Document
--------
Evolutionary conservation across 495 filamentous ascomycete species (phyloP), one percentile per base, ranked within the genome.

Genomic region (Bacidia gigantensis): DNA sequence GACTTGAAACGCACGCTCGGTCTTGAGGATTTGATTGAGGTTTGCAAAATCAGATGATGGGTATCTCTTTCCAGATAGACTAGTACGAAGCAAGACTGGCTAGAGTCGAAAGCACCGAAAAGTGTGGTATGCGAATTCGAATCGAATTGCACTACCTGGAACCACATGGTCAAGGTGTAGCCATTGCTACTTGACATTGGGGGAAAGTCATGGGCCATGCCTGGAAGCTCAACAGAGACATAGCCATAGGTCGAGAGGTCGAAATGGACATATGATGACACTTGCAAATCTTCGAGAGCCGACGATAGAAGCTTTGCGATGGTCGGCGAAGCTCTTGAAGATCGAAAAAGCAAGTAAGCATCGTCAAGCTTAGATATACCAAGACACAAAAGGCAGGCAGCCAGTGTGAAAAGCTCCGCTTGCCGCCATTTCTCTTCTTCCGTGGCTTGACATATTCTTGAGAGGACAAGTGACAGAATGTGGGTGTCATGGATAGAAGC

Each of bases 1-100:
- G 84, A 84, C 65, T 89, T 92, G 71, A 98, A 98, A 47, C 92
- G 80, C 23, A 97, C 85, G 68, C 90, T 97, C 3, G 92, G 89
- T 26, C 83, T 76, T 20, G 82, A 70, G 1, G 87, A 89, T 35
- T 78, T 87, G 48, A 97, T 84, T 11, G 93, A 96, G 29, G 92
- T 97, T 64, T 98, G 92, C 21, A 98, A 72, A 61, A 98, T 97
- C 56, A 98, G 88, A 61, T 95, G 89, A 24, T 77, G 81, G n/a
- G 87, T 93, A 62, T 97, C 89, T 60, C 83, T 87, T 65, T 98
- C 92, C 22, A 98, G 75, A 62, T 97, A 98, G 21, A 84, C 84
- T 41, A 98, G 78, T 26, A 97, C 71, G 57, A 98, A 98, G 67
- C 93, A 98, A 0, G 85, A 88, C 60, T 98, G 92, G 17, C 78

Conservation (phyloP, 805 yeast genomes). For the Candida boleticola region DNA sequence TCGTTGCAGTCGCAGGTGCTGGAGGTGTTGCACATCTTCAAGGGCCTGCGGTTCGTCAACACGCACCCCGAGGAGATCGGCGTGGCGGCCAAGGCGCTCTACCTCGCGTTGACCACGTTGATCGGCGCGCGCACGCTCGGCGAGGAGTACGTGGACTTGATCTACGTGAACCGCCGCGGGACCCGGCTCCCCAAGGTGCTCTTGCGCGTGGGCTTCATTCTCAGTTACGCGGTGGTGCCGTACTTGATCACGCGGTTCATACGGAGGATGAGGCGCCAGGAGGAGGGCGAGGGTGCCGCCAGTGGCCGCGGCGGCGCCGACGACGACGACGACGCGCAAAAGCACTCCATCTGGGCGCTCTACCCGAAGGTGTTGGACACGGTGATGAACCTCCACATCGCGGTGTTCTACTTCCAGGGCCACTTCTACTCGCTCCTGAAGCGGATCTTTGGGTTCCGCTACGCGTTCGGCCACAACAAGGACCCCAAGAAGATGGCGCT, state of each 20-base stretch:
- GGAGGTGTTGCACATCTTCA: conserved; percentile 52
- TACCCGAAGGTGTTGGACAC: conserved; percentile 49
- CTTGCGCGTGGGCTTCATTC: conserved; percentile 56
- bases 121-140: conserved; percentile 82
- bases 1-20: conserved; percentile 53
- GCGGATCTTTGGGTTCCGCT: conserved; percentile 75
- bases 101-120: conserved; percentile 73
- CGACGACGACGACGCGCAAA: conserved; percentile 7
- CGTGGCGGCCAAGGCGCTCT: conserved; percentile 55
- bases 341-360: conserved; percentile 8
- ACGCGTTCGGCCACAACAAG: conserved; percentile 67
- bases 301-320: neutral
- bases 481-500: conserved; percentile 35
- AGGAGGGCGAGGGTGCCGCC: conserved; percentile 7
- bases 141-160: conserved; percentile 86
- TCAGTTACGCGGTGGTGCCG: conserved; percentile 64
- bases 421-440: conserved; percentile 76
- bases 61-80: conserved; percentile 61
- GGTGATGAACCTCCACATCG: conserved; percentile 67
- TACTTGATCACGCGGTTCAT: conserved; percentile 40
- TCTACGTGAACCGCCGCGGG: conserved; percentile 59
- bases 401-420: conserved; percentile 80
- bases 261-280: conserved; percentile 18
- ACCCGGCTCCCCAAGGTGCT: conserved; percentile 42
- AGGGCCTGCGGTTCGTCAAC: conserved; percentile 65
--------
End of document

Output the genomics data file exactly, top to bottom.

Evolutionary conservation across 495 filamentous ascomycete species (phyloP), one percentile per base, ranked within the genome.

Genomic region (Bacidia gigantensis): DNA sequence GACTTGAAACGCACGCTCGGTCTTGAGGATTTGATTGAGGTTTGCAAAATCAGATGATGGGTATCTCTTTCCAGATAGACTAGTACGAAGCAAGACTGGCTAGAGTCGAAAGCACCGAAAAGTGTGGTATGCGAATTCGAATCGAATTGCACTACCTGGAACCACATGGTCAAGGTGTAGCCATTGCTACTTGACATTGGGGGAAAGTCATGGGCCATGCCTGGAAGCTCAACAGAGACATAGCCATAGGTCGAGAGGTCGAAATGGACATATGATGACACTTGCAAATCTTCGAGAGCCGACGATAGAAGCTTTGCGATGGTCGGCGAAGCTCTTGAAGATCGAAAAAGCAAGTAAGCATCGTCAAGCTTAGATATACCAAGACACAAAAGGCAGGCAGCCAGTGTGAAAAGCTCCGCTTGCCGCCATTTCTCTTCTTCCGTGGCTTGACATATTCTTGAGAGGACAAGTGACAGAATGTGGGTGTCATGGATAGAAGC

Each of bases 1-100:
- G 84, A 84, C 65, T 89, T 92, G 71, A 98, A 98, A 47, C 92
- G 80, C 23, A 97, C 85, G 68, C 90, T 97, C 3, G 92, G 89
- T 26, C 83, T 76, T 20, G 82, A 70, G 1, G 87, A 89, T 35
- T 78, T 87, G 48, A 97, T 84, T 11, G 93, A 96, G 29, G 92
- T 97, T 64, T 98, G 92, C 21, A 98, A 72, A 61, A 98, T 97
- C 56, A 98, G 88, A 61, T 95, G 89, A 24, T 77, G 81, G n/a
- G 87, T 93, A 62, T 97, C 89, T 60, C 83, T 87, T 65, T 98
- C 92, C 22, A 98, G 75, A 62, T 97, A 98, G 21, A 84, C 84
- T 41, A 98, G 78, T 26, A 97, C 71, G 57, A 98, A 98, G 67
- C 93, A 98, A 0, G 85, A 88, C 60, T 98, G 92, G 17, C 78

Conservation (phyloP, 805 yeast genomes). For the Candida boleticola region DNA sequence TCGTTGCAGTCGCAGGTGCTGGAGGTGTTGCACATCTTCAAGGGCCTGCGGTTCGTCAACACGCACCCCGAGGAGATCGGCGTGGCGGCCAAGGCGCTCTACCTCGCGTTGACCACGTTGATCGGCGCGCGCACGCTCGGCGAGGAGTACGTGGACTTGATCTACGTGAACCGCCGCGGGACCCGGCTCCCCAAGGTGCTCTTGCGCGTGGGCTTCATTCTCAGTTACGCGGTGGTGCCGTACTTGATCACGCGGTTCATACGGAGGATGAGGCGCCAGGAGGAGGGCGAGGGTGCCGCCAGTGGCCGCGGCGGCGCCGACGACGACGACGACGCGCAAAAGCACTCCATCTGGGCGCTCTACCCGAAGGTGTTGGACACGGTGATGAACCTCCACATCGCGGTGTTCTACTTCCAGGGCCACTTCTACTCGCTCCTGAAGCGGATCTTTGGGTTCCGCTACGCGTTCGGCCACAACAAGGACCCCAAGAAGATGGCGCT, state of each 20-base stretch:
- GGAGGTGTTGCACATCTTCA: conserved; percentile 52
- TACCCGAAGGTGTTGGACAC: conserved; percentile 49
- CTTGCGCGTGGGCTTCATTC: conserved; percentile 56
- bases 121-140: conserved; percentile 82
- bases 1-20: conserved; percentile 53
- GCGGATCTTTGGGTTCCGCT: conserved; percentile 75
- bases 101-120: conserved; percentile 73
- CGACGACGACGACGCGCAAA: conserved; percentile 7
- CGTGGCGGCCAAGGCGCTCT: conserved; percentile 55
- bases 341-360: conserved; percentile 8
- ACGCGTTCGGCCACAACAAG: conserved; percentile 67
- bases 301-320: neutral
- bases 481-500: conserved; percentile 35
- AGGAGGGCGAGGGTGCCGCC: conserved; percentile 7
- bases 141-160: conserved; percentile 86
- TCAGTTACGCGGTGGTGCCG: conserved; percentile 64
- bases 421-440: conserved; percentile 76
- bases 61-80: conserved; percentile 61
- GGTGATGAACCTCCACATCG: conserved; percentile 67
- TACTTGATCACGCGGTTCAT: conserved; percentile 40
- TCTACGTGAACCGCCGCGGG: conserved; percentile 59
- bases 401-420: conserved; percentile 80
- bases 261-280: conserved; percentile 18
- ACCCGGCTCCCCAAGGTGCT: conserved; percentile 42
- AGGGCCTGCGGTTCGTCAAC: conserved; percentile 65